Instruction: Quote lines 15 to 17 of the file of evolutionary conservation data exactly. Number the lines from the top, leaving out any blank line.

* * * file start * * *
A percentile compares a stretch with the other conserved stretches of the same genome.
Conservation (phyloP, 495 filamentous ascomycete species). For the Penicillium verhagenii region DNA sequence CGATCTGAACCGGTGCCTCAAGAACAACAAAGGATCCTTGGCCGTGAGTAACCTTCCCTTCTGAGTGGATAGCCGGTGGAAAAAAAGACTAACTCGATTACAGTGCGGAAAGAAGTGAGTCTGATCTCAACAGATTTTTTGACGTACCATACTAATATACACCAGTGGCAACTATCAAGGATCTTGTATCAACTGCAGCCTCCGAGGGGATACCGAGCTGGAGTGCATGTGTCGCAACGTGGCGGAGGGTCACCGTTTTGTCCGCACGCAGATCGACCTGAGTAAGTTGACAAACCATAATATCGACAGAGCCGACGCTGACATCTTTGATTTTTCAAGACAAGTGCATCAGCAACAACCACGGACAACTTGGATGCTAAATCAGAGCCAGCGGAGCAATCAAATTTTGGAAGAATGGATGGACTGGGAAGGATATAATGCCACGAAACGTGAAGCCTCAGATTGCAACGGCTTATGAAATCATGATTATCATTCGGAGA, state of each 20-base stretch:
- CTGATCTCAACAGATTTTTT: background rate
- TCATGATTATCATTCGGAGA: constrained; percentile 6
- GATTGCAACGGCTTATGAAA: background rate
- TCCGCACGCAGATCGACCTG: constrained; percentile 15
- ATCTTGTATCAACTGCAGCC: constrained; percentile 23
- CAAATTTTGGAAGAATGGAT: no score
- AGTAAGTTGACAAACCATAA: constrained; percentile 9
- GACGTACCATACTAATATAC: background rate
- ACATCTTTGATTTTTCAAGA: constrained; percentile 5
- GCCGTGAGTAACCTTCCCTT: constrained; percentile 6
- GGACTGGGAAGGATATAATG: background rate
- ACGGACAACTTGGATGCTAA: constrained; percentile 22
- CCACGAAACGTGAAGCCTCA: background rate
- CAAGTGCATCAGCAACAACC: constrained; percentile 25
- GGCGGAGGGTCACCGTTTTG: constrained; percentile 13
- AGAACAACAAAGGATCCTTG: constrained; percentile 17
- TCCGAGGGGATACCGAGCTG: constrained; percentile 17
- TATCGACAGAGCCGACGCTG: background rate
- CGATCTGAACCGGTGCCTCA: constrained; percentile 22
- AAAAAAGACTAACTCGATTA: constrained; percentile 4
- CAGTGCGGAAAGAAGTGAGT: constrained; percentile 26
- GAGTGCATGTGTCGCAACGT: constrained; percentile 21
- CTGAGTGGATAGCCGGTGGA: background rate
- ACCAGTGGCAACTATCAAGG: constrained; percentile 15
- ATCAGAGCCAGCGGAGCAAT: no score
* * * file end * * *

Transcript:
- CCACGAAACGTGAAGCCTCA: background rate
- CAAGTGCATCAGCAACAACC: constrained; percentile 25
- GGCGGAGGGTCACCGTTTTG: constrained; percentile 13